An old saying teaches that “a stitch in time saves nine.” Recorded revelation gives similar instruction. The Lord said, “Remember therefore from whence thou art fallen, and repent, and do the first works” (Revelation 2:5).
So the wise assess personal cords of integrity on a daily basis. You are the one to identify any weakness. You are the one to repair it.
Indeed, you have an obligation to do so. Words of Isaiah, though referencing service to others, apply equally to ourselves. He said: “Strengthen ye the weak hands, and confirm the feeble knees. Say to them that are of a fearful heart, Be strong” (Isaiah 35:3–4; see also D&C 81:5).
A good time for introspection is during private personal prayer. In the morning it might include a prayer for honesty, chastity, virtue, or simply being of service to others. In the evening there may be another quick checkup on all of those attributes. First, you pray for the preservation of your spiritual integrity, and then you work for it. Should any flaw be found, you will want to begin the process of prompt repair that will protect further disintegration of that threatened cord.
Self-assessment is not done as a formal “final exam,” or as a major “mid term.” It is done best in many little steps. For example, ask yourselves questions such as these:
What do you do when you make a mistake? (If you don’t make mistakes, you must have died long ago.) Do you admit your error and apologize? Or do you deny it? Or do you blame others?
When in a group, if ideas or activities are promoted that you know to be wrong, what do you do? Do you endorse error by your silence? Or do you take a stand?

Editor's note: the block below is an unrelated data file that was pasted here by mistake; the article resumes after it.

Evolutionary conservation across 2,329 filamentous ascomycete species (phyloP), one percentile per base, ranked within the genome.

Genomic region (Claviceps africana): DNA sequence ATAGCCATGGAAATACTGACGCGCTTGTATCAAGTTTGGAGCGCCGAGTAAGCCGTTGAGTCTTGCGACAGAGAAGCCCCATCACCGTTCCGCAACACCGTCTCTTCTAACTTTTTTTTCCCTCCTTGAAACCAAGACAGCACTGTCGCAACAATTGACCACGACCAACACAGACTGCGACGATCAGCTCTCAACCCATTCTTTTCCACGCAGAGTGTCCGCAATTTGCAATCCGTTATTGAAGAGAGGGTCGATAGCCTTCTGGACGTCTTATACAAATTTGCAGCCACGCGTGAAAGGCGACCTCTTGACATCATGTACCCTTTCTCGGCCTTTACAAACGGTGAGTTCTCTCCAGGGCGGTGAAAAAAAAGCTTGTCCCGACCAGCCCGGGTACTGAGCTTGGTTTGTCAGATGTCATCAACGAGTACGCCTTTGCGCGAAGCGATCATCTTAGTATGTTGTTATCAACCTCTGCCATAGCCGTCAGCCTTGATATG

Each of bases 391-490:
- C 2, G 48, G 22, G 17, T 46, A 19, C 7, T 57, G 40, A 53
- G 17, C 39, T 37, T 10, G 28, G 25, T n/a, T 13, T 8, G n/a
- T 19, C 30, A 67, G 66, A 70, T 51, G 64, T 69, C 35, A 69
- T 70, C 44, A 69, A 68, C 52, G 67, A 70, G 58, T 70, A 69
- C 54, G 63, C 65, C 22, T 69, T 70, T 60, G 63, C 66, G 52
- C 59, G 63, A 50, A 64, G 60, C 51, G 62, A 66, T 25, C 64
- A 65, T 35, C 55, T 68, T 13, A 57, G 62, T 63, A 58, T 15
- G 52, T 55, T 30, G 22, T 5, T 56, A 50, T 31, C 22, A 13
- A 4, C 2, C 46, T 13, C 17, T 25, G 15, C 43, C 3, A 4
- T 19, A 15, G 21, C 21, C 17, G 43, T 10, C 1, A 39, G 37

If employed to do a job, are you totally true to your employer? Or do you let yourself be less than loyal?
How do you keep the Sabbath day, obey the Word of Wisdom, honor your mother and your father?
If you have made sacred covenants in the temple, how do you react when you hear evil-speaking of the Lord’s anointed? Do you honor all covenants made there? Or do you allow exceptions and rationalize your behavior to suit your preconceived preferences?
How do you honor your word? Can your promises be trusted? President Karl G. Maeser once said to students,
I have been asked what I mean by word of honor. I will tell you. Place me behind prison walls—walls of stone ever so high, ever so thick, reaching ever so far into the ground—there is a possibility that in some way or another I may be able to escape, but stand me on that floor and draw a chalk line around me and have me give my word of honor never to cross it. Can I get out of that circle? No, never! I’d die first! [Alma P. Burton, Karl G. Maeser: Mormon Educator (Salt Lake City: Deseret Book Co., 1953), p. 71]
I agree with Brother Maeser. A promise is binding either until fulfilled or until one is released from it. Now please don’t be discouraged or depressed by your shortcomings. No one is without weakness. That’s part of the divine plan—to determine if you will master that weakness or let that weakness master you. Proper diagnosis is essential to proper treatment. The Lord gave us this remarkable assurance: “Because thou hast seen thy weakness, thou shalt be made strong” (D&C 135:5). But wishing for strength won’t make it so. It takes faith and work to shore up a weakened cord of integrity.